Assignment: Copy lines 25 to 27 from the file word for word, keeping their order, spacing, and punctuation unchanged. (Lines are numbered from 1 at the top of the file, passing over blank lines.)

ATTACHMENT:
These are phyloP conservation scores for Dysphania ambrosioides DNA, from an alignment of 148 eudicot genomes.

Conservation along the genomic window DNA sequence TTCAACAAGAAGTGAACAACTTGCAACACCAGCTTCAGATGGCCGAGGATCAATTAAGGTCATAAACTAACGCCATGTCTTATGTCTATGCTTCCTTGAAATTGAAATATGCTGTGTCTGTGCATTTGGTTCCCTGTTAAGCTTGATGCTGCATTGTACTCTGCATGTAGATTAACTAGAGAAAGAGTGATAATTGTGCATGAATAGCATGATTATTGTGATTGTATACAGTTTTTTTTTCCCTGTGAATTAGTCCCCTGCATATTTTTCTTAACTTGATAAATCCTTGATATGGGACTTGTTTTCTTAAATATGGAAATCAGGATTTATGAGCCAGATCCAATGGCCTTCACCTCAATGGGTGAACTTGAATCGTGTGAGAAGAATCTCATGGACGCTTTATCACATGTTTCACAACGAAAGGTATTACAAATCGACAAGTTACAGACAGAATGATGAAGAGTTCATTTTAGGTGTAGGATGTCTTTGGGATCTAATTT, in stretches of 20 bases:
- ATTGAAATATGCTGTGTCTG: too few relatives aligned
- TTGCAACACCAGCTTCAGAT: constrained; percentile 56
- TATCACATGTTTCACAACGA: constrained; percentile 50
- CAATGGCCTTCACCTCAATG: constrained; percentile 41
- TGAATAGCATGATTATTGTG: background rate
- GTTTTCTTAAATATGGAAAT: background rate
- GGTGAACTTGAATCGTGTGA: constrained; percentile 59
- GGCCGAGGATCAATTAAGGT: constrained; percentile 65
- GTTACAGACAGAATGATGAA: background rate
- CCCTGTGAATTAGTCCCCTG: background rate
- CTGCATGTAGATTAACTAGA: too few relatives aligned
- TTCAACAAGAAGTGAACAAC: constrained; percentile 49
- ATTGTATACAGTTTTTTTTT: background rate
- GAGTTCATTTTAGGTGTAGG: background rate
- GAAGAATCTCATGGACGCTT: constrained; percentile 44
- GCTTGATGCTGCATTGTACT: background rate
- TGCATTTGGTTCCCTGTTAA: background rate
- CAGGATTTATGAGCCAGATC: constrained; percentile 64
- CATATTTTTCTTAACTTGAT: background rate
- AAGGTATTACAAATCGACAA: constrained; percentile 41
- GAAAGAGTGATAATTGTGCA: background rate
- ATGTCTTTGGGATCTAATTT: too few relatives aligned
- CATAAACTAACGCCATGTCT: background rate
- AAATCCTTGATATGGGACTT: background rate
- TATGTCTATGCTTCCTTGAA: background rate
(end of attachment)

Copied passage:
- CATAAACTAACGCCATGTCT: background rate
- AAATCCTTGATATGGGACTT: background rate
- TATGTCTATGCTTCCTTGAA: background rate